This talk by CSO International Advisory Board member Tony Lawson was given as part of a seminar entitled ‘Confronting mathematical modelling in economics’, which took place on 26th March 2014. This seminar was part of the Bloomsbury Confrontations seminar series organised by Better Economics UCLU:

2 thoughts on “Tony Lawson on mathematical modelling”

Although I may be unfaithful, I am a follower of social ontology as articulated by Margaret Archer. I am also, to some degree, a mathematician but not an economist. While I agree with your criticism of the closed-world ontology presupposed by many economists (and others), the examples you give seem to be better suited to the advice that mathematical modelling should not be based on a closed-world ontology. I see no necessity for doing so and make a crude, dated, effort to do so in the following paper:

For a systematic rendering of mathematics with a closed-world ontology, consider the book Mathematical Sociology by Thomas J. Fararo who is also a critic of correlational models and the model of causality that undergirds them. Best wishes to Tony as he rattles the cage of his colleagues and perhaps persuades a younger generation of the openness of the real socio-economic world.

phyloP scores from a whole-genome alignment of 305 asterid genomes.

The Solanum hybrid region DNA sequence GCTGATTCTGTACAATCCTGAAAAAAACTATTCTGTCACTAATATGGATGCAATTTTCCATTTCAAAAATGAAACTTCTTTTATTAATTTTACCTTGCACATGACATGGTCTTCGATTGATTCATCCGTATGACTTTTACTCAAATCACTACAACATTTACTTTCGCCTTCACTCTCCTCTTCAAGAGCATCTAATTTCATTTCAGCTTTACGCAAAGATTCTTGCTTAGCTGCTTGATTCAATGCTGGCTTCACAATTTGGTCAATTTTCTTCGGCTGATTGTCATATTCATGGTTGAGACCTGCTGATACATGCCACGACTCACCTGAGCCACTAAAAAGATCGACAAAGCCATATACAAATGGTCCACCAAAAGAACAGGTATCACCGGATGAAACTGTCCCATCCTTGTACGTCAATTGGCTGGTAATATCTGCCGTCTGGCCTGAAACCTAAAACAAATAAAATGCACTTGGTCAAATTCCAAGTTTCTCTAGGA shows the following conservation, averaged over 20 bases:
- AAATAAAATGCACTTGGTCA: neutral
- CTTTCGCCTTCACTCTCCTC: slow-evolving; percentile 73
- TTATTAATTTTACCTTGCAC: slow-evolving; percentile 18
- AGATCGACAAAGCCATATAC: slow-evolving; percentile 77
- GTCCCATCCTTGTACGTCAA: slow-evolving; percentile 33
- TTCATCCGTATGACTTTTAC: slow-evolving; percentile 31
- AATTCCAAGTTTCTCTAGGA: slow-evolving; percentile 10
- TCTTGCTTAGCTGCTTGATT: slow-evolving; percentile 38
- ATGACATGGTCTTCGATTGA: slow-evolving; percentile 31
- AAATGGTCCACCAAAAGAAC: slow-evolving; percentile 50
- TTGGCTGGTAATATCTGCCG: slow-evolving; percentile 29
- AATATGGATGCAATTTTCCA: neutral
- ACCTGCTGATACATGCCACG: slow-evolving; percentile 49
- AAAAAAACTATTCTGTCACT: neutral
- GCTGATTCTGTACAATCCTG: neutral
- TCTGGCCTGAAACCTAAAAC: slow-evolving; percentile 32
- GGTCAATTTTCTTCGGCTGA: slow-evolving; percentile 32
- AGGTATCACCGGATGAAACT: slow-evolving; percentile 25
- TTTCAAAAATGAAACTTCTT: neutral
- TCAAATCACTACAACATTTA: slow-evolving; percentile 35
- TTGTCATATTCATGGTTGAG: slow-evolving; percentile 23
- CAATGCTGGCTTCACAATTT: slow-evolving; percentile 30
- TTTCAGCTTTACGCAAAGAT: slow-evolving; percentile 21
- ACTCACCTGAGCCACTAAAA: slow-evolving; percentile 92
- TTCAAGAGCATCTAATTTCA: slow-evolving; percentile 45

Although I may be unfaithful, I am a follower of social ontology as articulated by Margaret Archer. I am also, to some degree, a mathematician but not an economist. While I agree with your criticism of the closed-world ontology presupposed by many economists (and others), the examples you give seem to be better suited to the advice that mathematical modelling should not be based on a closed-world ontology. I see no necessity for doing so and make a crude, dated, effort to do so in the following paper:

http://www.psy.cmu.edu/edbag/wilson.pdf

For a systematic rendering of mathematics with a closed-world ontology, consider the book Mathematical Sociology by Thomas J. Fararo who is also a critic of correlational models and the model of causality that undergirds them. Best wishes to Tony as he rattles the cage of his colleagues and perhaps persuades a younger generation of the openness of the real socio-economic world.

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“I see no need to avoid

mathematics, just closed-world mathematics, and make a crude, dated, effort to do so in the following paper:”“For a systematic rendering of mathematics

without,/em> a closed-world ontology, consider the book Mathematical Sociology by Thomas J. Fararo”LikeLike